India’s COVID-19 figures have been on a consistent decline for nearly a month. However, we are far from safe to celebrate.
While the news of a consistent decline in new cases may come as a welcome relief, it cannot be denied that the second wave has exerted a considerable toll on India. Deaths in the second wave have risen to world record breaking highs, as have the number of daily new cases. While the worst of the second wave appears to have passed India at the current moment, this does not mean that we are out of the danger zone.
As demonstrated in many other nations, figures dropping to all-time lows did nothing to prevent the emergence of second, and even third waves. India’s own second wave, according to many, is a result of complacency after the initial surge in cases last year.
As Health Issues India reported on at the beginning of the second wave of COVID-19, a government report issued the following statement
“While the exact causes of surge are not known — since laxity in COVID-19 behaviour is not specific to the state — the possible factors are COVID-inappropriate behaviour due to lack of fear of disease, pandemic fatigue; miss outs and superspreaders; and enhanced aggregations due to recent gram panchayat elections, marriage season and opening of schools, crowded public transport, etc.”
The term “pandemic fatigue” was coined at the time, referring to the concept that many in India, as well as across the globe, were tiring of the constant lockdown measures and restrictions. This led to many across the globe simply ignoring lockdown measures, leading to increased rates of transmission. However, the role of complacency and early celebration on the part of the government cannot be ignored.
As recently as early March, Union Health Minister Dr Harsh Vardhan claimed India was in the “endgame” of the pandemic. Given the perception that the issue was largely over, many large scale events occurred, including cricket matches and religious gatherings. These were often attended by thousands of individuals, many maskless, and have since been speculated as superspreader events that have spurred the second wave.
Such speculation that the pandemic was largely over, followed by an attempted return to normality sparked a second wave that, at its peak, saw four times as many cases as the first wave. The aftermath was the focal point of worldwide media for weeks, with international aid required to assist in providing oxygen to India’s overburdened health system and reports of crematoriums running around the clock. However, while news from the cities was prevalent on social media, India’s rural population was largely overlooked on social media, despite their dire situation resulting from a lack of healthcare infrastructure.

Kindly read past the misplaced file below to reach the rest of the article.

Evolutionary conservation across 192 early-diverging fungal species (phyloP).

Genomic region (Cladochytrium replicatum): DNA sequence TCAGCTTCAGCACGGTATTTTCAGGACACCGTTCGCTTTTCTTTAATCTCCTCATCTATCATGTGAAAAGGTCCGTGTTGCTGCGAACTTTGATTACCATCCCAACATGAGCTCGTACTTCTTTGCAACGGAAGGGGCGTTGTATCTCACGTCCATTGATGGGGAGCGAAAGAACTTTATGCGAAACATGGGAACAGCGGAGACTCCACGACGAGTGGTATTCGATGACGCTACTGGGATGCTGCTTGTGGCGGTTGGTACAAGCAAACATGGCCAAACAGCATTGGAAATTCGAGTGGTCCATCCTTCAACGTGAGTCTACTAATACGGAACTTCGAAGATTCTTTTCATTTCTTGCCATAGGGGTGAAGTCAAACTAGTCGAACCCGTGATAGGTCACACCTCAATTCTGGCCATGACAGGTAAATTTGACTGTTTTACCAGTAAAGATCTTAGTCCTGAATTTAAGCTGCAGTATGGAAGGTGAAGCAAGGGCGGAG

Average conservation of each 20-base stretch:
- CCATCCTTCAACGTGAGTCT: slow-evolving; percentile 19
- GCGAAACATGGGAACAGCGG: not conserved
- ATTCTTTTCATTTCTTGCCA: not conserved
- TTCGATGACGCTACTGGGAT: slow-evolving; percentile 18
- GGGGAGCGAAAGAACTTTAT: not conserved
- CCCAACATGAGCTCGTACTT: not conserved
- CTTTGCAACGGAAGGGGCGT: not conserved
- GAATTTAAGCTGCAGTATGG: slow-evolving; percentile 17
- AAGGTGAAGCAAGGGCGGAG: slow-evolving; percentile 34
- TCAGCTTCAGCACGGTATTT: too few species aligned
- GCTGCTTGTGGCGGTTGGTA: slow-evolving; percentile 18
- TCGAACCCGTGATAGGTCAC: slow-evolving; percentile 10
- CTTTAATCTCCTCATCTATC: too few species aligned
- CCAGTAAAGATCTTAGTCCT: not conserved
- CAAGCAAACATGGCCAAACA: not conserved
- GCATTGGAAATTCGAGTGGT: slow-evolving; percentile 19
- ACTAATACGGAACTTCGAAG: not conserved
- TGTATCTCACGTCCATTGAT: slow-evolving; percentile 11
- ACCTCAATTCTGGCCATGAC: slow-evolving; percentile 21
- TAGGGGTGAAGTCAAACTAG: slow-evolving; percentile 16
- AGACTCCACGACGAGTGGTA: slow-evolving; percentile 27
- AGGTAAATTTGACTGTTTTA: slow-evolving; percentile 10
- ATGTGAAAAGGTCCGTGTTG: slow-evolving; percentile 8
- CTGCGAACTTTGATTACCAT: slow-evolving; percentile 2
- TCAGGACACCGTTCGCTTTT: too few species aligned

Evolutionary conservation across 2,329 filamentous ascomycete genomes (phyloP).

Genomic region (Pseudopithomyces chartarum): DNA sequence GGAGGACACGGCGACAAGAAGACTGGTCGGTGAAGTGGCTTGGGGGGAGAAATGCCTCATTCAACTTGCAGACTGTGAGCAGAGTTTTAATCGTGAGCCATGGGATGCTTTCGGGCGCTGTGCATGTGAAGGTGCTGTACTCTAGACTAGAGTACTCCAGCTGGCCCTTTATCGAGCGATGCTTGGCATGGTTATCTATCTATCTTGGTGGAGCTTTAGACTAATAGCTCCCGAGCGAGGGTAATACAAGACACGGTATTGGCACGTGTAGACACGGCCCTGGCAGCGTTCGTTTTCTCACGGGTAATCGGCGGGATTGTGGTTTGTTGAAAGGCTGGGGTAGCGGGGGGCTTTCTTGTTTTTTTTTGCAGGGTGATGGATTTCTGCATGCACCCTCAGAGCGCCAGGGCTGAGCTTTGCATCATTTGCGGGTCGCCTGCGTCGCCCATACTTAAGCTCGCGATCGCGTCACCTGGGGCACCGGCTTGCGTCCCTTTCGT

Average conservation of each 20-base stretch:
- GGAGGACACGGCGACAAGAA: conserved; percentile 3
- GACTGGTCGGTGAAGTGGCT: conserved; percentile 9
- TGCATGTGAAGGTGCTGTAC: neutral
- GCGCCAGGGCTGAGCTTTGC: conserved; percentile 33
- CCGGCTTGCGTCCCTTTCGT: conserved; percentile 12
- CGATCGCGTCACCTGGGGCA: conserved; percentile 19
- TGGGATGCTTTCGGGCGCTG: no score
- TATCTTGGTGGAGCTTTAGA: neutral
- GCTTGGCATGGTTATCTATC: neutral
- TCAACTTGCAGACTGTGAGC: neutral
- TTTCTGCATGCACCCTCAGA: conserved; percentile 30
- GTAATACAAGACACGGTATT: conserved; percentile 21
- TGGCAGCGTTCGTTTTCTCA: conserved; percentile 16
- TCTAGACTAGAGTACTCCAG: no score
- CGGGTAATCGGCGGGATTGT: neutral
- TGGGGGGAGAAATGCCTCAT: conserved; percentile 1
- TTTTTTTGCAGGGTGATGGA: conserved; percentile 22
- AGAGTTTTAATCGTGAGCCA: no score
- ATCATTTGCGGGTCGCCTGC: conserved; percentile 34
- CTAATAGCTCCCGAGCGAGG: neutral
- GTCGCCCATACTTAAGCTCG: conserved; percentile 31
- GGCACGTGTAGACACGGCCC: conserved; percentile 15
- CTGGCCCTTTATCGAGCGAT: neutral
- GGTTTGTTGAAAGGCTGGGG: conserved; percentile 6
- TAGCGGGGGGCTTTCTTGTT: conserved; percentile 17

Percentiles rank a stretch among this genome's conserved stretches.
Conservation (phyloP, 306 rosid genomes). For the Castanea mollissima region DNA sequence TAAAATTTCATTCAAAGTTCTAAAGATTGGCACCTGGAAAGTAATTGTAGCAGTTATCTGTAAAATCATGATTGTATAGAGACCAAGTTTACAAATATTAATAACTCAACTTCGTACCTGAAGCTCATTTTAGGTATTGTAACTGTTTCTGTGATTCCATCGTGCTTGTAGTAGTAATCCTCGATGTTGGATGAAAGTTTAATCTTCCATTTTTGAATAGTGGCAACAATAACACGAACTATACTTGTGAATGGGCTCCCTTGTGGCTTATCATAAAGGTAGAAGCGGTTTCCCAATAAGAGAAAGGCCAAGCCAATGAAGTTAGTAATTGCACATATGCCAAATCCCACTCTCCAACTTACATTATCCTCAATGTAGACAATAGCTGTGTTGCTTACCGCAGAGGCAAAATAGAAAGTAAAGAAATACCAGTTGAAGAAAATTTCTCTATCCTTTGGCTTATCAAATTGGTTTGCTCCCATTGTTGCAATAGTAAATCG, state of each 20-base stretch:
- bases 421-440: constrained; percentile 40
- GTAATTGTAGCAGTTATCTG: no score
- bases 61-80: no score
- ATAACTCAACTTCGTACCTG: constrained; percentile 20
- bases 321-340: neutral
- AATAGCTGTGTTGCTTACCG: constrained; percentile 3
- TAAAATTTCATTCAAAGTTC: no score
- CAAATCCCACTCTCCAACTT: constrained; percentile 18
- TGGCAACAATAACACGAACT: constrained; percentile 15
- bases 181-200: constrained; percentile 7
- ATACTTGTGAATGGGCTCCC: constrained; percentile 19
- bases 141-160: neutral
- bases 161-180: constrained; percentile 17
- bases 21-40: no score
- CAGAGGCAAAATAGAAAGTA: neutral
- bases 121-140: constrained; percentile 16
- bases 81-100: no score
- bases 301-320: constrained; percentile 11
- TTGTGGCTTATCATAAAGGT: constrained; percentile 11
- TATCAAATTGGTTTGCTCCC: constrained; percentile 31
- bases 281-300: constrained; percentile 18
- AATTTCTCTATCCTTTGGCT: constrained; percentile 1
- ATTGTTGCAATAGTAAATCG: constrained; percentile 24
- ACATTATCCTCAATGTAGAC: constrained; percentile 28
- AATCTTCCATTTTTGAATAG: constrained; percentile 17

The Times of India (ToI) recently reported of the dire situation of Basi, where “about three-quarters of the village’s 5,400 people are sick and more than thirty have died in the past three weeks. It has no healthcare facilities, no doctors and no oxygen canisters. And unlike India’s social-media literate urban population, residents can’t appeal on Twitter to an army of strangers willing to help.”
Some states, such as Maharashtra — which saw the brunt of the rise in COVID-19 cases early in the second wave — have since reported a reduction in cases. Others, such as Bihar, Chhattisgarh, and Uttarakhand, have announced plans to extend their lockdown protocols. It is likely that cities and areas more-well serviced by the health system are likely to overcome the COVID-19 second wave due to a greater access to hospitals and faster rollout of vaccines. Rural areas, however, may continue to weather a high burden for some time.
Vaccine rollout presents a hope that India, much like other countries now enjoying far lower figures, can stave off a potential third wave. However, it must be remembered that just a few short months ago, it was all but announced by the Centre that India had all-but overcome COVID-19. Caution and vigilance are imperative moving forward and it cannot be understated that, while cases are indeed reducing, the new daily cases still remain higher than the peaks of the first wave. The crisis is far from over.